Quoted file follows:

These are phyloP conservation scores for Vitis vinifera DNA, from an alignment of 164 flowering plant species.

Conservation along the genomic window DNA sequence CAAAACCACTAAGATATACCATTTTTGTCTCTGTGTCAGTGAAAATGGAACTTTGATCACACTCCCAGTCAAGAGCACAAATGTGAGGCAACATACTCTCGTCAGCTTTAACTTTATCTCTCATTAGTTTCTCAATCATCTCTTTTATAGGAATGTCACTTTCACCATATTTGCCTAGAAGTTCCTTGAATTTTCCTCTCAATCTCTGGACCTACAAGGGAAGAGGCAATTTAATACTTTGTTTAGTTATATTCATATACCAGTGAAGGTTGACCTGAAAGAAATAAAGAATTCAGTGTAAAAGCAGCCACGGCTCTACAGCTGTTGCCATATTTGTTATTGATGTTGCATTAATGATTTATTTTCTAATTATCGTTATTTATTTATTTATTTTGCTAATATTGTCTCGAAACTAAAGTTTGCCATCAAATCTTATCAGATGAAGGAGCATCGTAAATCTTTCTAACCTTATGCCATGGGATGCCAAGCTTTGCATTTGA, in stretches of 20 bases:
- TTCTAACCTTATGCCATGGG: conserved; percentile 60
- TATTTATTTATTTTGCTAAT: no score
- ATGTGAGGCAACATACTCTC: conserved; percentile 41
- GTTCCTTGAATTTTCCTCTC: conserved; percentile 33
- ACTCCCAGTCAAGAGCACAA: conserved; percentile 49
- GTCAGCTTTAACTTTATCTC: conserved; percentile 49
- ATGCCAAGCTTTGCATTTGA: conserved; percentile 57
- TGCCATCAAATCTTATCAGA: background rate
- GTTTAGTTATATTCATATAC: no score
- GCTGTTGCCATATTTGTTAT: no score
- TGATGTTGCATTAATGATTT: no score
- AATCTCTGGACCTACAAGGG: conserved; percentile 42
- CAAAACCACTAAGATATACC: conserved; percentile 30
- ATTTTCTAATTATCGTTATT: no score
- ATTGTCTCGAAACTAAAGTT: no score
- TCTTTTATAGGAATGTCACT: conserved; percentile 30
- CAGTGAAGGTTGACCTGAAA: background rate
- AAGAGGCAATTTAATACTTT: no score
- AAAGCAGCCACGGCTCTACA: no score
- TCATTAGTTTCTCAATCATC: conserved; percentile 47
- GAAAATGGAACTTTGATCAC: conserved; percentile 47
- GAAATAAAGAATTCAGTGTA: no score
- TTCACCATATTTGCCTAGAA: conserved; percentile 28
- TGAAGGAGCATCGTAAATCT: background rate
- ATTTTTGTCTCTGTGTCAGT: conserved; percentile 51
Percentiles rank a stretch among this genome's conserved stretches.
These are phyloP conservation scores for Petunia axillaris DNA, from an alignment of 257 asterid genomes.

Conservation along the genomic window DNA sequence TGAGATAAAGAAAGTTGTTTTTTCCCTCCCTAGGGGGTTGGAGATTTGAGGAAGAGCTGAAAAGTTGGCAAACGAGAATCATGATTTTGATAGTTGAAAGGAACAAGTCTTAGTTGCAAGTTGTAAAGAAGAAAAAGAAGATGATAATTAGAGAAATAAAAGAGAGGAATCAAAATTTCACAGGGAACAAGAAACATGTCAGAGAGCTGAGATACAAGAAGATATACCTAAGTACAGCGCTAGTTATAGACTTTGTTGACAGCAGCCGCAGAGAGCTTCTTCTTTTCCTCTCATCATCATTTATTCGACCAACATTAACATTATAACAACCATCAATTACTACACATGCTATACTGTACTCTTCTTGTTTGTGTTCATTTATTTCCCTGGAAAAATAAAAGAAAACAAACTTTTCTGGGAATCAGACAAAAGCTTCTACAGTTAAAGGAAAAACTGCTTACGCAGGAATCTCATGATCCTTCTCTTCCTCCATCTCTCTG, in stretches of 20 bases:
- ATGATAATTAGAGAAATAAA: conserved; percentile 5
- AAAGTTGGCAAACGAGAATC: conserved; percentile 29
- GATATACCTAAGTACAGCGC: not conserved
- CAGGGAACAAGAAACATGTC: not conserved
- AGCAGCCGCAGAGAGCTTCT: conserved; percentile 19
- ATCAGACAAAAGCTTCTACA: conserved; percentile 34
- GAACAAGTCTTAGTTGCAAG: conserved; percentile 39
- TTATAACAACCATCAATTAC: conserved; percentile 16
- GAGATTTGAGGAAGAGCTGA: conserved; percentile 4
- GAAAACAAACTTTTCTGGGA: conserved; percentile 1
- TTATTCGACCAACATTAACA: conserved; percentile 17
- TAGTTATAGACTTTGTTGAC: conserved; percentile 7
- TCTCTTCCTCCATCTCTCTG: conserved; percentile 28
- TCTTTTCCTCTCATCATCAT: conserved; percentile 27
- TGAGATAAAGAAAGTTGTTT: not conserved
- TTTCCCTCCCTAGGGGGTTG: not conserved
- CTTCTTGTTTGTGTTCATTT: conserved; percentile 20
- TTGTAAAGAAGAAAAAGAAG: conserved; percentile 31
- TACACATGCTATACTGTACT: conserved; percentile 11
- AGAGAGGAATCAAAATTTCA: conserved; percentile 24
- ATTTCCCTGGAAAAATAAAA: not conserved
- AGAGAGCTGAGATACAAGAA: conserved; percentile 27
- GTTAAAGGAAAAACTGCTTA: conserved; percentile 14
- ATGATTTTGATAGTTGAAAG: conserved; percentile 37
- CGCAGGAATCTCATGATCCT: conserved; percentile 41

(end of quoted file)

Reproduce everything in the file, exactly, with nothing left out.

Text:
These are phyloP conservation scores for Vitis vinifera DNA, from an alignment of 164 flowering plant species.

Conservation along the genomic window DNA sequence CAAAACCACTAAGATATACCATTTTTGTCTCTGTGTCAGTGAAAATGGAACTTTGATCACACTCCCAGTCAAGAGCACAAATGTGAGGCAACATACTCTCGTCAGCTTTAACTTTATCTCTCATTAGTTTCTCAATCATCTCTTTTATAGGAATGTCACTTTCACCATATTTGCCTAGAAGTTCCTTGAATTTTCCTCTCAATCTCTGGACCTACAAGGGAAGAGGCAATTTAATACTTTGTTTAGTTATATTCATATACCAGTGAAGGTTGACCTGAAAGAAATAAAGAATTCAGTGTAAAAGCAGCCACGGCTCTACAGCTGTTGCCATATTTGTTATTGATGTTGCATTAATGATTTATTTTCTAATTATCGTTATTTATTTATTTATTTTGCTAATATTGTCTCGAAACTAAAGTTTGCCATCAAATCTTATCAGATGAAGGAGCATCGTAAATCTTTCTAACCTTATGCCATGGGATGCCAAGCTTTGCATTTGA, in stretches of 20 bases:
- TTCTAACCTTATGCCATGGG: conserved; percentile 60
- TATTTATTTATTTTGCTAAT: no score
- ATGTGAGGCAACATACTCTC: conserved; percentile 41
- GTTCCTTGAATTTTCCTCTC: conserved; percentile 33
- ACTCCCAGTCAAGAGCACAA: conserved; percentile 49
- GTCAGCTTTAACTTTATCTC: conserved; percentile 49
- ATGCCAAGCTTTGCATTTGA: conserved; percentile 57
- TGCCATCAAATCTTATCAGA: background rate
- GTTTAGTTATATTCATATAC: no score
- GCTGTTGCCATATTTGTTAT: no score
- TGATGTTGCATTAATGATTT: no score
- AATCTCTGGACCTACAAGGG: conserved; percentile 42
- CAAAACCACTAAGATATACC: conserved; percentile 30
- ATTTTCTAATTATCGTTATT: no score
- ATTGTCTCGAAACTAAAGTT: no score
- TCTTTTATAGGAATGTCACT: conserved; percentile 30
- CAGTGAAGGTTGACCTGAAA: background rate
- AAGAGGCAATTTAATACTTT: no score
- AAAGCAGCCACGGCTCTACA: no score
- TCATTAGTTTCTCAATCATC: conserved; percentile 47
- GAAAATGGAACTTTGATCAC: conserved; percentile 47
- GAAATAAAGAATTCAGTGTA: no score
- TTCACCATATTTGCCTAGAA: conserved; percentile 28
- TGAAGGAGCATCGTAAATCT: background rate
- ATTTTTGTCTCTGTGTCAGT: conserved; percentile 51
Percentiles rank a stretch among this genome's conserved stretches.
These are phyloP conservation scores for Petunia axillaris DNA, from an alignment of 257 asterid genomes.

Conservation along the genomic window DNA sequence TGAGATAAAGAAAGTTGTTTTTTCCCTCCCTAGGGGGTTGGAGATTTGAGGAAGAGCTGAAAAGTTGGCAAACGAGAATCATGATTTTGATAGTTGAAAGGAACAAGTCTTAGTTGCAAGTTGTAAAGAAGAAAAAGAAGATGATAATTAGAGAAATAAAAGAGAGGAATCAAAATTTCACAGGGAACAAGAAACATGTCAGAGAGCTGAGATACAAGAAGATATACCTAAGTACAGCGCTAGTTATAGACTTTGTTGACAGCAGCCGCAGAGAGCTTCTTCTTTTCCTCTCATCATCATTTATTCGACCAACATTAACATTATAACAACCATCAATTACTACACATGCTATACTGTACTCTTCTTGTTTGTGTTCATTTATTTCCCTGGAAAAATAAAAGAAAACAAACTTTTCTGGGAATCAGACAAAAGCTTCTACAGTTAAAGGAAAAACTGCTTACGCAGGAATCTCATGATCCTTCTCTTCCTCCATCTCTCTG, in stretches of 20 bases:
- ATGATAATTAGAGAAATAAA: conserved; percentile 5
- AAAGTTGGCAAACGAGAATC: conserved; percentile 29
- GATATACCTAAGTACAGCGC: not conserved
- CAGGGAACAAGAAACATGTC: not conserved
- AGCAGCCGCAGAGAGCTTCT: conserved; percentile 19
- ATCAGACAAAAGCTTCTACA: conserved; percentile 34
- GAACAAGTCTTAGTTGCAAG: conserved; percentile 39
- TTATAACAACCATCAATTAC: conserved; percentile 16
- GAGATTTGAGGAAGAGCTGA: conserved; percentile 4
- GAAAACAAACTTTTCTGGGA: conserved; percentile 1
- TTATTCGACCAACATTAACA: conserved; percentile 17
- TAGTTATAGACTTTGTTGAC: conserved; percentile 7
- TCTCTTCCTCCATCTCTCTG: conserved; percentile 28
- TCTTTTCCTCTCATCATCAT: conserved; percentile 27
- TGAGATAAAGAAAGTTGTTT: not conserved
- TTTCCCTCCCTAGGGGGTTG: not conserved
- CTTCTTGTTTGTGTTCATTT: conserved; percentile 20
- TTGTAAAGAAGAAAAAGAAG: conserved; percentile 31
- TACACATGCTATACTGTACT: conserved; percentile 11
- AGAGAGGAATCAAAATTTCA: conserved; percentile 24
- ATTTCCCTGGAAAAATAAAA: not conserved
- AGAGAGCTGAGATACAAGAA: conserved; percentile 27
- GTTAAAGGAAAAACTGCTTA: conserved; percentile 14
- ATGATTTTGATAGTTGAAAG: conserved; percentile 37
- CGCAGGAATCTCATGATCCT: conserved; percentile 41